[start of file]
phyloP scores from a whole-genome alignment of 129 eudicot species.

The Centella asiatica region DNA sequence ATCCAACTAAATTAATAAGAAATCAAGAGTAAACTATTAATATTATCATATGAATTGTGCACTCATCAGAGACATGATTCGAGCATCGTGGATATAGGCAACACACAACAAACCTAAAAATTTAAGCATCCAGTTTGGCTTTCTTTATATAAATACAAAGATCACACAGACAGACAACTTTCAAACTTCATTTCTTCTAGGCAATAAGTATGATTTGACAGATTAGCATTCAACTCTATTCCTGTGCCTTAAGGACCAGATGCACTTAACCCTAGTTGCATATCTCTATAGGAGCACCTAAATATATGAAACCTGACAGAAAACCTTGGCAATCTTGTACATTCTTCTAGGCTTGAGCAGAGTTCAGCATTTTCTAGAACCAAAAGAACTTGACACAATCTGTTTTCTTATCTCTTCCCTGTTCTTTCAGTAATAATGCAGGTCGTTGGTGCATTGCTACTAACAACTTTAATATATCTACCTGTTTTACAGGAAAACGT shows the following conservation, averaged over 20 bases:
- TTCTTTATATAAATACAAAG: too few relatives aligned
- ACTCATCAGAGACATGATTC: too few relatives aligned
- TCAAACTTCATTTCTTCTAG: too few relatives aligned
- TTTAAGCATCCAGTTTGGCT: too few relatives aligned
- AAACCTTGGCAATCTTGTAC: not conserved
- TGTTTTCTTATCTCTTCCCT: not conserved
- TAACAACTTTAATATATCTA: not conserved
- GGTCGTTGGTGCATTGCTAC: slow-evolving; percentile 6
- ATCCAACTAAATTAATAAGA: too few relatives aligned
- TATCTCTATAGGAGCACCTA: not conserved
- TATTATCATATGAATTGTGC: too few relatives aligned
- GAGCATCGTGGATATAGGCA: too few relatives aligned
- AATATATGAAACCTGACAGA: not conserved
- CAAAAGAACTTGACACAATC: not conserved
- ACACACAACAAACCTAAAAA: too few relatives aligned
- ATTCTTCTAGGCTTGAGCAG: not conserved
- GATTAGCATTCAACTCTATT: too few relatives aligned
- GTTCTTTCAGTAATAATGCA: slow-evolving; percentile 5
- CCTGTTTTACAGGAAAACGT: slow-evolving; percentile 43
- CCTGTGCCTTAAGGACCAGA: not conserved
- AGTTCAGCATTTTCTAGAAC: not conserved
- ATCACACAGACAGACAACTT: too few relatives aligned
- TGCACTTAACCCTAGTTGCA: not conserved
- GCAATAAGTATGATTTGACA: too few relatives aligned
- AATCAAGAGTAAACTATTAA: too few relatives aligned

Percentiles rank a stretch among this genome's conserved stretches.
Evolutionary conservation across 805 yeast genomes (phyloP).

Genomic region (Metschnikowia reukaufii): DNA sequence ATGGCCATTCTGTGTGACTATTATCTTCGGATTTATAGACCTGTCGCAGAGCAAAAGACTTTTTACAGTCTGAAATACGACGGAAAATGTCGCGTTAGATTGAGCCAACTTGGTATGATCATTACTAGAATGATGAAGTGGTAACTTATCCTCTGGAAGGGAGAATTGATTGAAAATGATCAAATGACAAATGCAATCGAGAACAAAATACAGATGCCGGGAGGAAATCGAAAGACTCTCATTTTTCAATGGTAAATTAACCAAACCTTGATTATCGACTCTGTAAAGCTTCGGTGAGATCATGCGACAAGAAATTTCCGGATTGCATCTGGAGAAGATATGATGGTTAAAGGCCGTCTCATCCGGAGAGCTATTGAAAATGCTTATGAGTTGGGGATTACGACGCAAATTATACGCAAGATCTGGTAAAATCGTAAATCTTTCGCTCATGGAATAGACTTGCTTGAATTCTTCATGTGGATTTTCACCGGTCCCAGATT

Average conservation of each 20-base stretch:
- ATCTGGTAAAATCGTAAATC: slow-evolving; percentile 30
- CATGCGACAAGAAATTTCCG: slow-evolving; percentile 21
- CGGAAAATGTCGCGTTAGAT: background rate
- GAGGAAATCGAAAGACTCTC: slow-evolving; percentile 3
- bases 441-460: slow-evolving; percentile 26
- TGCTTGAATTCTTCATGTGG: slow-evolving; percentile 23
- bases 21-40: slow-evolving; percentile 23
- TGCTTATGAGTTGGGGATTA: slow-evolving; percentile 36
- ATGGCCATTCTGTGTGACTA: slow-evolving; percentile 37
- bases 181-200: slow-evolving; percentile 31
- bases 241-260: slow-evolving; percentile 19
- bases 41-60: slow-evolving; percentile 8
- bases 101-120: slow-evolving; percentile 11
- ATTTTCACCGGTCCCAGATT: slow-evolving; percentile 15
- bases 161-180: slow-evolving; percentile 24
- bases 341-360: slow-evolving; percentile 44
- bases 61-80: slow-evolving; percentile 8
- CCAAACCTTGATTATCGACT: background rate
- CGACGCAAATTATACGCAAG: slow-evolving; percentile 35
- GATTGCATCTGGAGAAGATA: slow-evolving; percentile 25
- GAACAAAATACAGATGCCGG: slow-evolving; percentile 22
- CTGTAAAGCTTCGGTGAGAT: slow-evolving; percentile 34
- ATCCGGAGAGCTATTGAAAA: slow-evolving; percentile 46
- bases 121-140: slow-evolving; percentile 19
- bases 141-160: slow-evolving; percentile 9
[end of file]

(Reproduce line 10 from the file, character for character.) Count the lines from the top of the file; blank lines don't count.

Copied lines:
- GGTCGTTGGTGCATTGCTAC: slow-evolving; percentile 6